Thursday, June 24, 2010

Summer Learning Series: Pen Pals

Dear ‘Buelita

Another way to sneak in some writing and reading practice is to set up some sort of letter exchange between your child and a relative or amigo. Maybe this would be a great time to strengthen the bond between your niños and their abuelos? Here’s what we have set up in our house this summer…

Once a week or so, mi mamá sends a little letter to my oldest child. On one side, she writes a brief message in English and on the other side she writes the Spanish version. She also includes a one dollar bill that my daughter gets to keep if she reads the card. I’m not personally big on the money, and if you aren’t either, try having ‘Buelita make up some “coupons”. So for example, if your niño reads the whole card, he gets to save the coupon for the next time that ‘Buelita comes to visit. Possible coupons could be “good for one free hug and snuggle” or “good for one bedtime story” or “good for one batch of ‘Buelita’s famous pastelitos”. You get the idea.

And if you’d like to take it one step further, have your child make and decorate a special little box for holding her coupon treasures until the next time they are able to redeem them.

Now, after my daughter receives her carta, she is required to respond so that she can practice writing and spelling. However, I wasn’t too happy with the regular paper we were using. So I got on the computer and created some fun stationery that includes the handwriting guide lines. I have included two links in my sidebar if your child is around the same age and you would like to download a few copies. Or just take a look at them and create your own.

At any rate, we sit down together and she practices what she’d like to say on some scrap paper. I give her a hand with the spelling and/or I write the words out for her in the proper letter format so that she has some copywork. She then transfers it over to her personal stationery.

This is helping her to learn the proper way to begin a letter and to recognize certain site words.

One last thing, she is encouraged to include a little paper gift for her ‘Buelita. This can be some sort of artwork (bookmarks, drawings, etc.) or a coupon of her own.

I love this summer project the most because it not only helps my daughter with her literacy skills, but it also helps to maintain the special connection that she has with her grandmother. I know they will both treasure these sweet and loving messages that they have exchanged for a long time.

On a final note, I’d like to add just one more thing: In this high-tech world where social media and electronic mail is flourishing, the simple and personal act of handwriting a letter is being lost. When was the last time that you sent or received a letter from a friend or relative? Can you remember? If so, do you remember how you felt? I’m betting it was probably excitement, anticipation, or happiness – or a combination of all three.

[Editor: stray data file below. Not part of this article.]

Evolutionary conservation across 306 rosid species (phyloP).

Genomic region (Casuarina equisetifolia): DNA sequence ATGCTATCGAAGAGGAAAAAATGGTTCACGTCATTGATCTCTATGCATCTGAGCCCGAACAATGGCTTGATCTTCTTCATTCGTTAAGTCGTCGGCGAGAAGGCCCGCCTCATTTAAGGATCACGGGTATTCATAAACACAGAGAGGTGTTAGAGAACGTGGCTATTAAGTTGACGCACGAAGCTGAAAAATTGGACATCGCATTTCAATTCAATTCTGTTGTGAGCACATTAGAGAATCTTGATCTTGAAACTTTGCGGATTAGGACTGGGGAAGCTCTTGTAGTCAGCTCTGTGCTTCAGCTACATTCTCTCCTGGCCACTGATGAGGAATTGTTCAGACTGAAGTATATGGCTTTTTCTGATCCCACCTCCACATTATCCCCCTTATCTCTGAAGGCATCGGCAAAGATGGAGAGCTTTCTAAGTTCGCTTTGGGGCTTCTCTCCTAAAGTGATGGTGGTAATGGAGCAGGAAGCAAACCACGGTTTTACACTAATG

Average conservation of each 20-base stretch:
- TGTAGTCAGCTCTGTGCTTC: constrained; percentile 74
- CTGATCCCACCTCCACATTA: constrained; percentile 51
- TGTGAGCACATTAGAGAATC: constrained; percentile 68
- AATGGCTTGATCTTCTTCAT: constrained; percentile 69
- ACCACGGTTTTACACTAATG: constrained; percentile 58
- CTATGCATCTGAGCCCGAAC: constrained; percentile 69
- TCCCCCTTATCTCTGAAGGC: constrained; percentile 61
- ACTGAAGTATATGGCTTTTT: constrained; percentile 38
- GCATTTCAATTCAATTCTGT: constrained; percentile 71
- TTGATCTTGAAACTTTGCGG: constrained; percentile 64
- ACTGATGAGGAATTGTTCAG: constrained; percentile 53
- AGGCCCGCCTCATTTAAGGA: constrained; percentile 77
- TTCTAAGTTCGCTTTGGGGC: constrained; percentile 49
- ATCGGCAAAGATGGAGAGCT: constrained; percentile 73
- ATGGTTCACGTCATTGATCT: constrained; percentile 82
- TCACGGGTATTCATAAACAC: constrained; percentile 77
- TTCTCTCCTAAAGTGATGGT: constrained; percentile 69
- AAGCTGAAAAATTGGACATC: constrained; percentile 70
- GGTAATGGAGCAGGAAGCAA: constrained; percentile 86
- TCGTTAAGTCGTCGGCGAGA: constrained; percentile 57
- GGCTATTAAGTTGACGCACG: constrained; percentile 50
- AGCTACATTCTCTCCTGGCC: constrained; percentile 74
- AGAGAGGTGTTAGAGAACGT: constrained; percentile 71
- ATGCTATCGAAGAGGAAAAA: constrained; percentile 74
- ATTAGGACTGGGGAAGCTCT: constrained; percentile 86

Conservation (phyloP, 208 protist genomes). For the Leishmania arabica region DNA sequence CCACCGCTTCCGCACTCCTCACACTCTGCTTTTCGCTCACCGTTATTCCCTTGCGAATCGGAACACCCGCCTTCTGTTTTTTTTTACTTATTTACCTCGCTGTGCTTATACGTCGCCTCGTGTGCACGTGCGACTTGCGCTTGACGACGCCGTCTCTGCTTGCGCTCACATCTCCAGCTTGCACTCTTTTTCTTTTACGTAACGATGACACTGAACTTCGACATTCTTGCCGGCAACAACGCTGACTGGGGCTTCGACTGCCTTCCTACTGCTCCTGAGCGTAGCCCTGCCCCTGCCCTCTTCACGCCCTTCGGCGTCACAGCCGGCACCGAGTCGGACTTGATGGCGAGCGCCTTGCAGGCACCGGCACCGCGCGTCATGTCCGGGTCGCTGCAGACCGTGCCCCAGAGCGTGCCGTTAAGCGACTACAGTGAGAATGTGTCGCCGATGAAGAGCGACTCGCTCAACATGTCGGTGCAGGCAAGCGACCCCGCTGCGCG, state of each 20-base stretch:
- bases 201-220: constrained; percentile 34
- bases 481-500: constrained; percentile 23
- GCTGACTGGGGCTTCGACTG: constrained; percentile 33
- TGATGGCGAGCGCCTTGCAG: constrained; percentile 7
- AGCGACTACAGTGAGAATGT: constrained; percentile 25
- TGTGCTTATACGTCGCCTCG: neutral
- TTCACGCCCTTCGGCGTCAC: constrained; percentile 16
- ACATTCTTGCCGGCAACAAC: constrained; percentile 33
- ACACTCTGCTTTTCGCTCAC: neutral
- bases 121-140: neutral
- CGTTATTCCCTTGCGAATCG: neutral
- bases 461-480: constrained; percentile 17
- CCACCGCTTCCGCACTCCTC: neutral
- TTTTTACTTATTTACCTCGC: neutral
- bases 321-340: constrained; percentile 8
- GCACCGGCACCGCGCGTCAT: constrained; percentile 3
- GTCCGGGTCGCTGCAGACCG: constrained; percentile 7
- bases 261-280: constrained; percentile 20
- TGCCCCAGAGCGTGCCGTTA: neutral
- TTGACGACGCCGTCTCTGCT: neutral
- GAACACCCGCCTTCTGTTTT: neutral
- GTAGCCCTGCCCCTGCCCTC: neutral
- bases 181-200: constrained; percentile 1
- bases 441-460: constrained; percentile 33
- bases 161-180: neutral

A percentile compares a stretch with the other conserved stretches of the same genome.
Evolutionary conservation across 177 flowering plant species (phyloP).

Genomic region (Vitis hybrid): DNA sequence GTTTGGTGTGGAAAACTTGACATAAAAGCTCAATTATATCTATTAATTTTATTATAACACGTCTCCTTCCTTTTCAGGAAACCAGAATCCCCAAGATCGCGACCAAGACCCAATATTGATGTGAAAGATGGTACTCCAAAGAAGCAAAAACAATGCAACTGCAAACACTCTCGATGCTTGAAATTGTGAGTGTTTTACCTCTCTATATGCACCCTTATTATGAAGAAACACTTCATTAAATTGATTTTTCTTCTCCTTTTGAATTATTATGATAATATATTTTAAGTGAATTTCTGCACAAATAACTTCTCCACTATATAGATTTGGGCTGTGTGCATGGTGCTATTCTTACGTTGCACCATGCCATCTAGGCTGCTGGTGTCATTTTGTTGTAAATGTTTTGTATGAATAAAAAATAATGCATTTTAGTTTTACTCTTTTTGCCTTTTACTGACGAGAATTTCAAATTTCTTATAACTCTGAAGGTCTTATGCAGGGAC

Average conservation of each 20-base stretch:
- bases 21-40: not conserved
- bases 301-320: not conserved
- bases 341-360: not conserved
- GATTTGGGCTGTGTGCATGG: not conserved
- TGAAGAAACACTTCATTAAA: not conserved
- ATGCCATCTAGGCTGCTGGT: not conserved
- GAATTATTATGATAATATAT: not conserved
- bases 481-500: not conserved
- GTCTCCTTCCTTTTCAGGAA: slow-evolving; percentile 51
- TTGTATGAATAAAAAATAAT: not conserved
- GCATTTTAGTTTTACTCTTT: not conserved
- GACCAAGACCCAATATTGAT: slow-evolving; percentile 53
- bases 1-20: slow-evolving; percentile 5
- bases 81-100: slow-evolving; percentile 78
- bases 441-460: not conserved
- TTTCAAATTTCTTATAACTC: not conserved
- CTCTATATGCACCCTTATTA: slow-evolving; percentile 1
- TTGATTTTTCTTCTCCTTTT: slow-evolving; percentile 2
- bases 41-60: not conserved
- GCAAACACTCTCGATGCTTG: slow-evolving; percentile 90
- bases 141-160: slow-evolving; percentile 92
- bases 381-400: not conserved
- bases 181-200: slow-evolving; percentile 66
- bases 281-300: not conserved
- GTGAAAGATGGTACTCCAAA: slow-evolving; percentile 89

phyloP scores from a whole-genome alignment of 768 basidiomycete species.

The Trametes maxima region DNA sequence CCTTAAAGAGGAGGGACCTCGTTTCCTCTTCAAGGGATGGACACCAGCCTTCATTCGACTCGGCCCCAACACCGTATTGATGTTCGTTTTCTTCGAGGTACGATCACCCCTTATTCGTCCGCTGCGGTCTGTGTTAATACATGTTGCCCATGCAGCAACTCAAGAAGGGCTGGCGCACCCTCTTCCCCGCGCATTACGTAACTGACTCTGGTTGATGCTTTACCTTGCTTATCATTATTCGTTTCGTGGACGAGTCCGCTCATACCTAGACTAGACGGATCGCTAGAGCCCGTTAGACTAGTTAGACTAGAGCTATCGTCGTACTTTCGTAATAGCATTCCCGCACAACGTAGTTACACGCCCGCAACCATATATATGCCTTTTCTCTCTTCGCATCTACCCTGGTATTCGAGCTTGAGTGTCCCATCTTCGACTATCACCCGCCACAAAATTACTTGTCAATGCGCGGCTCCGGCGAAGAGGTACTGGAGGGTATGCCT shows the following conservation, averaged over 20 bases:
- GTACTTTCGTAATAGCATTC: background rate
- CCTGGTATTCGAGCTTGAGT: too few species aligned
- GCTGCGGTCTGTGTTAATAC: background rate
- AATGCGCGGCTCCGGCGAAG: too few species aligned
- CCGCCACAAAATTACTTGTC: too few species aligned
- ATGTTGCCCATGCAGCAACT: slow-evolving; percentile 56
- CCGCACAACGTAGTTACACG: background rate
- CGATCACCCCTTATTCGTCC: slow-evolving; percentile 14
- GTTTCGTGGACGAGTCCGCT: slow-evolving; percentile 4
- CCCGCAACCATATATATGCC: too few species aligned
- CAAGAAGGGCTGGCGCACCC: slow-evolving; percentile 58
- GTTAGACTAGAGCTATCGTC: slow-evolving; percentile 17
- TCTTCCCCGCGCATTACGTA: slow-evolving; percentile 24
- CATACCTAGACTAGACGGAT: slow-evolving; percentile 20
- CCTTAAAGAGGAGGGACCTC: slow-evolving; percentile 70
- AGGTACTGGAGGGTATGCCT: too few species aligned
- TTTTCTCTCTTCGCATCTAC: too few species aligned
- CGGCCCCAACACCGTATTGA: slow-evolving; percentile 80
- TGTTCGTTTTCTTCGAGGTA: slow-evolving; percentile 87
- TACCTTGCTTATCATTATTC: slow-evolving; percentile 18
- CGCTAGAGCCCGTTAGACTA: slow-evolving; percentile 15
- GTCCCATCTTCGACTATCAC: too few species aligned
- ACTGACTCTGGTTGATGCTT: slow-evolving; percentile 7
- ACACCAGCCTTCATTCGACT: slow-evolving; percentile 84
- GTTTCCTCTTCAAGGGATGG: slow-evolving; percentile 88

Let us foster small, loving actions such as these in our children, so that they take the time to consider others in their daily lives. We are not just raising children, but we are growing the people with whom we will hopefully be spending our entire lives.

Con mucho cariño…


  1. What a great idea. My parents live on the other side of the country so we barely get to see them (maybe once- twice if we are lucky- a year) this is a great project for my oldest. Though he is only four we can start with something simpler, like the drawings or him telling me what to write and me dotting the letters for him to trace.

    I've been thinking about homeschooling for a while now and have been leaning more and more towards it...I decided not to place him in preschool for the same reason, instead I'm teaching him myself all the basics en Español e Ingles. I am glad you started this blog. Though I've read plenty on homeschooling before, none focused on bilingual homeschooling. Yey for you! and lucky me to now have a place to find resources, ideas and support.


  2. Hi, Lisa!

    I think there is a free font for your computer that you can download that dots the words for you. I'll look it up and post about it.

    Even if you don't wind up homeschooling, I hope you get a lot of information from the site to help supplement your children's bilingual education!

    Un abrazo,

  3. This is such a beautiful idea. Even if my daughter can't write yet, I'm sure the abuelos would appreciate her doodles and stamps. She's been learning about earning some monedas and putting them in the cochinito so she can get a toy she's been asking for. So, would love getting a dollar from them!

  4. Ana,
    Sending them "artwork" definitely counts towards preparing your daughter for literacy. Any type of coloring or drawing develops your child's hand-to-eye coordination and gets her started on the road to writing!


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